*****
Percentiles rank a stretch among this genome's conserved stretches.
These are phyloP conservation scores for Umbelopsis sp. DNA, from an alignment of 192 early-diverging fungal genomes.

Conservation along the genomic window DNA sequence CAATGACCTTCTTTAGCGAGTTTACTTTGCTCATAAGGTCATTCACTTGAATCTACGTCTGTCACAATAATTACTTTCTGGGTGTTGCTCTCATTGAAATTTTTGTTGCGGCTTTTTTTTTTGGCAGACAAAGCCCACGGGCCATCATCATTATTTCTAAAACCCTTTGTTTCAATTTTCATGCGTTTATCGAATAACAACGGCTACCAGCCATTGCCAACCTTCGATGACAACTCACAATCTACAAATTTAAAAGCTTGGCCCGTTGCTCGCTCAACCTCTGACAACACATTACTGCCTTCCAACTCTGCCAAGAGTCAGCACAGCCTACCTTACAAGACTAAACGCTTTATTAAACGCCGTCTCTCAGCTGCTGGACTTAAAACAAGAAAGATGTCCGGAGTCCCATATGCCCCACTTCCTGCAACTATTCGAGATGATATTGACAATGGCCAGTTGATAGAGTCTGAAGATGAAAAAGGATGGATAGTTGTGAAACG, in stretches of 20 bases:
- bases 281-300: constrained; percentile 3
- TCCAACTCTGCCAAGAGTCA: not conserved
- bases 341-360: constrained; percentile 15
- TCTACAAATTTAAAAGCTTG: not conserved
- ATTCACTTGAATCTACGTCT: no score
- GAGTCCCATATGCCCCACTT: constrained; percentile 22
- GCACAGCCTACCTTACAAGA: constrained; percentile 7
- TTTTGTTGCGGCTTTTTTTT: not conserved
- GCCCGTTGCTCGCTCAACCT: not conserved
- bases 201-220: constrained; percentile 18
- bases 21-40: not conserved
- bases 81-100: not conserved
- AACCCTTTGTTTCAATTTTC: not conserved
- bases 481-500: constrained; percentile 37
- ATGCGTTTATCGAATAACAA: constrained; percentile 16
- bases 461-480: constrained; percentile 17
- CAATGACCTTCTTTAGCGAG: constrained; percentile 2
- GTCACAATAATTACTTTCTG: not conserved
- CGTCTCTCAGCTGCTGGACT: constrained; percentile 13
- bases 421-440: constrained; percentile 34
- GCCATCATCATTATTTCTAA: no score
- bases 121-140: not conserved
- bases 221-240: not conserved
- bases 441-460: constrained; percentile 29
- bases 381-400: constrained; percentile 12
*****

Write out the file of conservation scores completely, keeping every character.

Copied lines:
Percentiles rank a stretch among this genome's conserved stretches.
These are phyloP conservation scores for Umbelopsis sp. DNA, from an alignment of 192 early-diverging fungal genomes.

Conservation along the genomic window DNA sequence CAATGACCTTCTTTAGCGAGTTTACTTTGCTCATAAGGTCATTCACTTGAATCTACGTCTGTCACAATAATTACTTTCTGGGTGTTGCTCTCATTGAAATTTTTGTTGCGGCTTTTTTTTTTGGCAGACAAAGCCCACGGGCCATCATCATTATTTCTAAAACCCTTTGTTTCAATTTTCATGCGTTTATCGAATAACAACGGCTACCAGCCATTGCCAACCTTCGATGACAACTCACAATCTACAAATTTAAAAGCTTGGCCCGTTGCTCGCTCAACCTCTGACAACACATTACTGCCTTCCAACTCTGCCAAGAGTCAGCACAGCCTACCTTACAAGACTAAACGCTTTATTAAACGCCGTCTCTCAGCTGCTGGACTTAAAACAAGAAAGATGTCCGGAGTCCCATATGCCCCACTTCCTGCAACTATTCGAGATGATATTGACAATGGCCAGTTGATAGAGTCTGAAGATGAAAAAGGATGGATAGTTGTGAAACG, in stretches of 20 bases:
- bases 281-300: constrained; percentile 3
- TCCAACTCTGCCAAGAGTCA: not conserved
- bases 341-360: constrained; percentile 15
- TCTACAAATTTAAAAGCTTG: not conserved
- ATTCACTTGAATCTACGTCT: no score
- GAGTCCCATATGCCCCACTT: constrained; percentile 22
- GCACAGCCTACCTTACAAGA: constrained; percentile 7
- TTTTGTTGCGGCTTTTTTTT: not conserved
- GCCCGTTGCTCGCTCAACCT: not conserved
- bases 201-220: constrained; percentile 18
- bases 21-40: not conserved
- bases 81-100: not conserved
- AACCCTTTGTTTCAATTTTC: not conserved
- bases 481-500: constrained; percentile 37
- ATGCGTTTATCGAATAACAA: constrained; percentile 16
- bases 461-480: constrained; percentile 17
- CAATGACCTTCTTTAGCGAG: constrained; percentile 2
- GTCACAATAATTACTTTCTG: not conserved
- CGTCTCTCAGCTGCTGGACT: constrained; percentile 13
- bases 421-440: constrained; percentile 34
- GCCATCATCATTATTTCTAA: no score
- bases 121-140: not conserved
- bases 221-240: not conserved
- bases 441-460: constrained; percentile 29
- bases 381-400: constrained; percentile 12